Natural balance

You know the thing – a postcard showing a view of a town or a building and in the corner they’ve plonked something pretty – a vibrant bunch of bougainvillea, for instance, or plain old geraniums. That’s nice, you think, and send a couple off to friends and relatives. (Go on, I know people still buy postcards.) It’s a small sign that we like a touch of nature with our buildings. It makes everything feel softer, more balanced.

What would this look like without all the greenery?

I was thinking about this the other day as I travelled home after visiting an inner-city house which has famously been run off-grid for the past few decades. I had admired the leafiness of the street and been delighted to find edible plants growing along its pavements. (I’ll post the link to the piece when the interview airs). During the trip home, as I scrolled through Instagram on my phone, I noticed a post by my chum Janne showing a leafy plant bed on Sydney’s revamped Goods Line, a redundant railway line that has become a park-like oasis in the centre of the city. She was attending a Landscape Australia conference and quoted one of the speakers, Thomas Woltz, an American landscape architect. “Contemporary society doesn’t have a real relationship with plants. Everyone’s in Range Rovers … and seems to be scared of bugs,” he had said.

a leafy oasis in a shopping mall

It was dusk as I left the train and I had to wait to cross the busy main road before heading towards my own street. It was then that I glanced up and noticed the silent traffic in the sky. Above me, like the relentless squadrons of aircraft you see in old war films, the sky was filled with a steady stream of fruit bats, also known as flying foxes because … well, I think you can work that one out. They were heading south, across the water to the Royal National Park to find fruit and nectar in the forest. Later I would hear them squabbling over the ripening bananas at the bottom of my garden.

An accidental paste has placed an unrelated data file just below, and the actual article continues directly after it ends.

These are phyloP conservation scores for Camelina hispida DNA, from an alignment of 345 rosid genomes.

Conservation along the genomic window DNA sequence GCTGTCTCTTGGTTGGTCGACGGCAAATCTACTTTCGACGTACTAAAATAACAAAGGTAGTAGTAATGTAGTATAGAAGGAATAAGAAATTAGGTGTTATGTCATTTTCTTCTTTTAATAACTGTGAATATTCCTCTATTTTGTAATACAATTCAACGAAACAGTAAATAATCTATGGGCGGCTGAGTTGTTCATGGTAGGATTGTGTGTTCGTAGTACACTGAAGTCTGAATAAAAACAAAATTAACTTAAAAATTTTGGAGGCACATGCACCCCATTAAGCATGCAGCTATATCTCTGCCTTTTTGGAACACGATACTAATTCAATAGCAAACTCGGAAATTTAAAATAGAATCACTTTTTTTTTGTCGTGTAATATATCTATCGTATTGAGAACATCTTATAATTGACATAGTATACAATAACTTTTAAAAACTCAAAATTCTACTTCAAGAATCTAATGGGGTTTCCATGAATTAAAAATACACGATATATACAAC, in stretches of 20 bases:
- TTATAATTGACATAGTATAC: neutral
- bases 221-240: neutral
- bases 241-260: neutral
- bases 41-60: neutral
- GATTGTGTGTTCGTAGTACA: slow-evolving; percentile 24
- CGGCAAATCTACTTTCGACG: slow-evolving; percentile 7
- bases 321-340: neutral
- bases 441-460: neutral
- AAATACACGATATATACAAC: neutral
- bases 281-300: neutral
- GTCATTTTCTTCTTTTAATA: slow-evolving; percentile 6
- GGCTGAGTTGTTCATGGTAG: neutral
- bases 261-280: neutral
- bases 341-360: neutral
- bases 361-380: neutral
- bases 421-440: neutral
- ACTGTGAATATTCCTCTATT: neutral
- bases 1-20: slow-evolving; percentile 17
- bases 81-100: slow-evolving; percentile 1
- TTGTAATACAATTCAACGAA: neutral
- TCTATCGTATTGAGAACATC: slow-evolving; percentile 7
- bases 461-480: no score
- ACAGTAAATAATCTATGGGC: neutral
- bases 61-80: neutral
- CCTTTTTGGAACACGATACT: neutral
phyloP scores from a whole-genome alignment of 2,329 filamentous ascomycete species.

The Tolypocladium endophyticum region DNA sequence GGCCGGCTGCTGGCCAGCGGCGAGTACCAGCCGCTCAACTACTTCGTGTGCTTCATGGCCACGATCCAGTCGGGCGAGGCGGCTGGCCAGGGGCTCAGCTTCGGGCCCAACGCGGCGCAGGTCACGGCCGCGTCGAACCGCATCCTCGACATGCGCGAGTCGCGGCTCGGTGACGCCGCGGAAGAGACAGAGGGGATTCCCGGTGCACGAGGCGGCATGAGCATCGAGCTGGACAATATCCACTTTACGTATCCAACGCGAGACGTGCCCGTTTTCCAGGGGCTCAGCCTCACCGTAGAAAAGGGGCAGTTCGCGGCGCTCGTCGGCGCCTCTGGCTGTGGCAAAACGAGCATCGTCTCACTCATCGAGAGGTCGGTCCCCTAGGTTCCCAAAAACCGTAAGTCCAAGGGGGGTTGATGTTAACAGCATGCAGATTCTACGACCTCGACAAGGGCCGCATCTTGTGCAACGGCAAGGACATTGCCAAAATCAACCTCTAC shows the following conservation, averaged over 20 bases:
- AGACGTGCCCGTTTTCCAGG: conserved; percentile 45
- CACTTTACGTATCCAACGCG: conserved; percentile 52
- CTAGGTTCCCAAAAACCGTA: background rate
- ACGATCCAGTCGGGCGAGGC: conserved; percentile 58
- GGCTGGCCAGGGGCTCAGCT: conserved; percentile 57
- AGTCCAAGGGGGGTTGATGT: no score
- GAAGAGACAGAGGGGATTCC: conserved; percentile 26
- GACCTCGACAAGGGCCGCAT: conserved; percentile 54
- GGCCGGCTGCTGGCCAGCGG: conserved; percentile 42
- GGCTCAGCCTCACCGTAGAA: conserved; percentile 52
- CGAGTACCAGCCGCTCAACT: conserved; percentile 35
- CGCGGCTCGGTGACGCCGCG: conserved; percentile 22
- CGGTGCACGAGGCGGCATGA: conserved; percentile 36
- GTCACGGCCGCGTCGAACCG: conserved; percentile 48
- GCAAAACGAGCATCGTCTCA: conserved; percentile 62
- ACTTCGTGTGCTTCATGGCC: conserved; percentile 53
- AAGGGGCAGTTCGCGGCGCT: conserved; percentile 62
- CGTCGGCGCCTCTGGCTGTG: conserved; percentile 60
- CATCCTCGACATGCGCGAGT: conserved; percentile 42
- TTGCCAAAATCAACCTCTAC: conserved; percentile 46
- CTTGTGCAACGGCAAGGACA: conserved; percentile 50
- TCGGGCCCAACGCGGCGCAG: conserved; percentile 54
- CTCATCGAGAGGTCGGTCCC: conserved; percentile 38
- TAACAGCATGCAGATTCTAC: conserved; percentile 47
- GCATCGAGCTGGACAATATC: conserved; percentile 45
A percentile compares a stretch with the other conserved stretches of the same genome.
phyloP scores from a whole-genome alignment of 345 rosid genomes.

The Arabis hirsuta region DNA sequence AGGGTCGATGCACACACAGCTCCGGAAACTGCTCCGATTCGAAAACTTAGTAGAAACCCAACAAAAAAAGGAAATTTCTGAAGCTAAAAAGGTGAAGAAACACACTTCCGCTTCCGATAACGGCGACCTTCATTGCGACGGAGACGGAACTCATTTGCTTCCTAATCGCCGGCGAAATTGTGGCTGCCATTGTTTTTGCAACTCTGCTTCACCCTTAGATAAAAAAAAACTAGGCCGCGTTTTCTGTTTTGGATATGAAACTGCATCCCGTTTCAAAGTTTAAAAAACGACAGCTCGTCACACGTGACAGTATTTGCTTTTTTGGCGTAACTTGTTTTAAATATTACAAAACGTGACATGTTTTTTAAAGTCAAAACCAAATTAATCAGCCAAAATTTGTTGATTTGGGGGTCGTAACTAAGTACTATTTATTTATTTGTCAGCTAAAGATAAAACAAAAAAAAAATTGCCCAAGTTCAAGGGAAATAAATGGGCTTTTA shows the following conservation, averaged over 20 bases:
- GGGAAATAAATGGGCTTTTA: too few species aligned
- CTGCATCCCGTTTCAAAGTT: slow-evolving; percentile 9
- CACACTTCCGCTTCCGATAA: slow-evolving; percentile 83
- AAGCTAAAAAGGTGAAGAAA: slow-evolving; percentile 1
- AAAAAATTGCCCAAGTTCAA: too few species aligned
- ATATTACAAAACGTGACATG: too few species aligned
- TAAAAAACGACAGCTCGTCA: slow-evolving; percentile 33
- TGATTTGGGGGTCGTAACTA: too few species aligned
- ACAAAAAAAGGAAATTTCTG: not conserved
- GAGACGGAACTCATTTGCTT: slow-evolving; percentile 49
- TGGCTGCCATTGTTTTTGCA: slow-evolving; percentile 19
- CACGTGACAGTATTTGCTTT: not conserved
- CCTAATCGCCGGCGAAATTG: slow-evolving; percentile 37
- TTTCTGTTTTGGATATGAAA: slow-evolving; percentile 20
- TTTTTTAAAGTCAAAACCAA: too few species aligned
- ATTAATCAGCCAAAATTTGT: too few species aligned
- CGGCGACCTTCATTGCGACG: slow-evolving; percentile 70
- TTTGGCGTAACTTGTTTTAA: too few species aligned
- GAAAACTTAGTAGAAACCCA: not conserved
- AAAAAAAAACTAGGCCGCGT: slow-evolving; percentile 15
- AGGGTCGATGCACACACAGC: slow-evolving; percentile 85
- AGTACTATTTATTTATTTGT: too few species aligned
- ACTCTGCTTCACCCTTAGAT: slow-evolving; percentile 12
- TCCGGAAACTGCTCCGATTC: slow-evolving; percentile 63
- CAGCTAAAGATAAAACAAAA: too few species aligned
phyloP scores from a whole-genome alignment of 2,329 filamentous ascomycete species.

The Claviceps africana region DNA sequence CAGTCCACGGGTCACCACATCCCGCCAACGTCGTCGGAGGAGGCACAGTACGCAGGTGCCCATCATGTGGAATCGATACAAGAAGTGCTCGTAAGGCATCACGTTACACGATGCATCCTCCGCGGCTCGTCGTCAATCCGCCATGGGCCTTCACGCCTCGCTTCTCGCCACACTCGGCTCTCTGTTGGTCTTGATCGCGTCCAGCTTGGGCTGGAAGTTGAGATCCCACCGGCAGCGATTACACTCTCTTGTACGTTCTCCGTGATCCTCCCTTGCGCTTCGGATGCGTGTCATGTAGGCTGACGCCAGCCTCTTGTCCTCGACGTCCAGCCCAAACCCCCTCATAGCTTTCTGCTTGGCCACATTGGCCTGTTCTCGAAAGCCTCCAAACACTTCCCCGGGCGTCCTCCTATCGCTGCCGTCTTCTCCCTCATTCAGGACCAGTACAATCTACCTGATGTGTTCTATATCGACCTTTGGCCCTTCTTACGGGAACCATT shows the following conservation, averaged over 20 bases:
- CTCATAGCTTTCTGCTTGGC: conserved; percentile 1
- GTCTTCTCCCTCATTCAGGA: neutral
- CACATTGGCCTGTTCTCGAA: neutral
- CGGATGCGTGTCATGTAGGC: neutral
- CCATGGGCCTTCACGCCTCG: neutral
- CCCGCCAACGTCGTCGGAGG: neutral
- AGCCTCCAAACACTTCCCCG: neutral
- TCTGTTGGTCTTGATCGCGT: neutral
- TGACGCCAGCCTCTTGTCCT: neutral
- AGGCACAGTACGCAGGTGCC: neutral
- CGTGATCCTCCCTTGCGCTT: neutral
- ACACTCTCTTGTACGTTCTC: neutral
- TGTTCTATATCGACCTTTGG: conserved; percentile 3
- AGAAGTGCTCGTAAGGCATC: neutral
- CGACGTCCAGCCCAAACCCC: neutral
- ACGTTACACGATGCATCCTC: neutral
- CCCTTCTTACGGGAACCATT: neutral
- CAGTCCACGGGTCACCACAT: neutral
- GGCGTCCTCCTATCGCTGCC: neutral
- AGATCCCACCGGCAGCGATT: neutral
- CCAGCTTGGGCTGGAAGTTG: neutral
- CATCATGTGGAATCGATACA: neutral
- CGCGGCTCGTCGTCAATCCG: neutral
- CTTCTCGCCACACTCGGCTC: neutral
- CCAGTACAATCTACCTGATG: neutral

my wild garden

Seeing them brought a moment of exhalation. The tension in my body slackened and disappeared. Being witness to and part of nature does this to me. It’s why I feel so grateful to live in a house with a garden. It struck me that urban life is so carefully curated and presented that we begin to lose touch with its random qualities, like this sudden flightpath of fruitbats.

Corellas grazing

Australia is particularly blessed in this regard. Whenever I walk down to the shops, I am likely to pass a flock of corellas grazing on the playing field and herons tiptoeing through the shallows of the bay searching for tiny fish. The trees are often full of blossom (and chattering parrots), scenting the air with a honeyed aroma. Pelicans wheel overhead in the thermals. There’s nature everywhere.

However much I love architecture and pore over books and Instagram images of buildings, I forget sometimes just how important nature is in part of its success. Creating a structure that acknowledges and works with its site is, of course, the mark of good architecture. The best buildings sit well with nature, and in more recent cases, where walls are planted, they can create eco-systems of their own. Le Corbusier famously said no when asked to design a new chapel at Ronchamp but the priests insisted that he at least visit the leafy, hilltop site. He obeyed and was struck immediately by its beauty, and went on to create one of the twentieth century’s most important buildings, one that responds to the nature around it. How different and diminished Frank Lloyd Wright’s prairie houses would look if they did not sit within the leafy landscape of their Chicago suburbs.

I heard a radio piece recently about a new practice in Japan which is called ‘forest bathing’. Sitting within a forest is recognised as having benefits for mental health. I think ‘forest bathing’ might equally be called ‘nature bathing’ as many of us know the calming benefits of walking by the sea or through mountain regions as well. Does anyone’s mental health improve by walking through a suburb or through urban areas unless it is touched by nature?

‘mountain bathing’ in the Swiss Alps

I love the traditional Chinese idea of dividing into three the energy of everything: Heaven, Earth and Human.  Heaven is the energy of our character, set with our first breath. Earth is the energy of our surroundings. Human is the energy of our intentions. It means that in order to lead a balanced life we understand our strengths and weaknesses (Heaven) and place ourselves in the most supportive environment (Earth) to do what we intend to do with our life.

The tiny Vert-Galant, an emerald jewel in the middle of Paris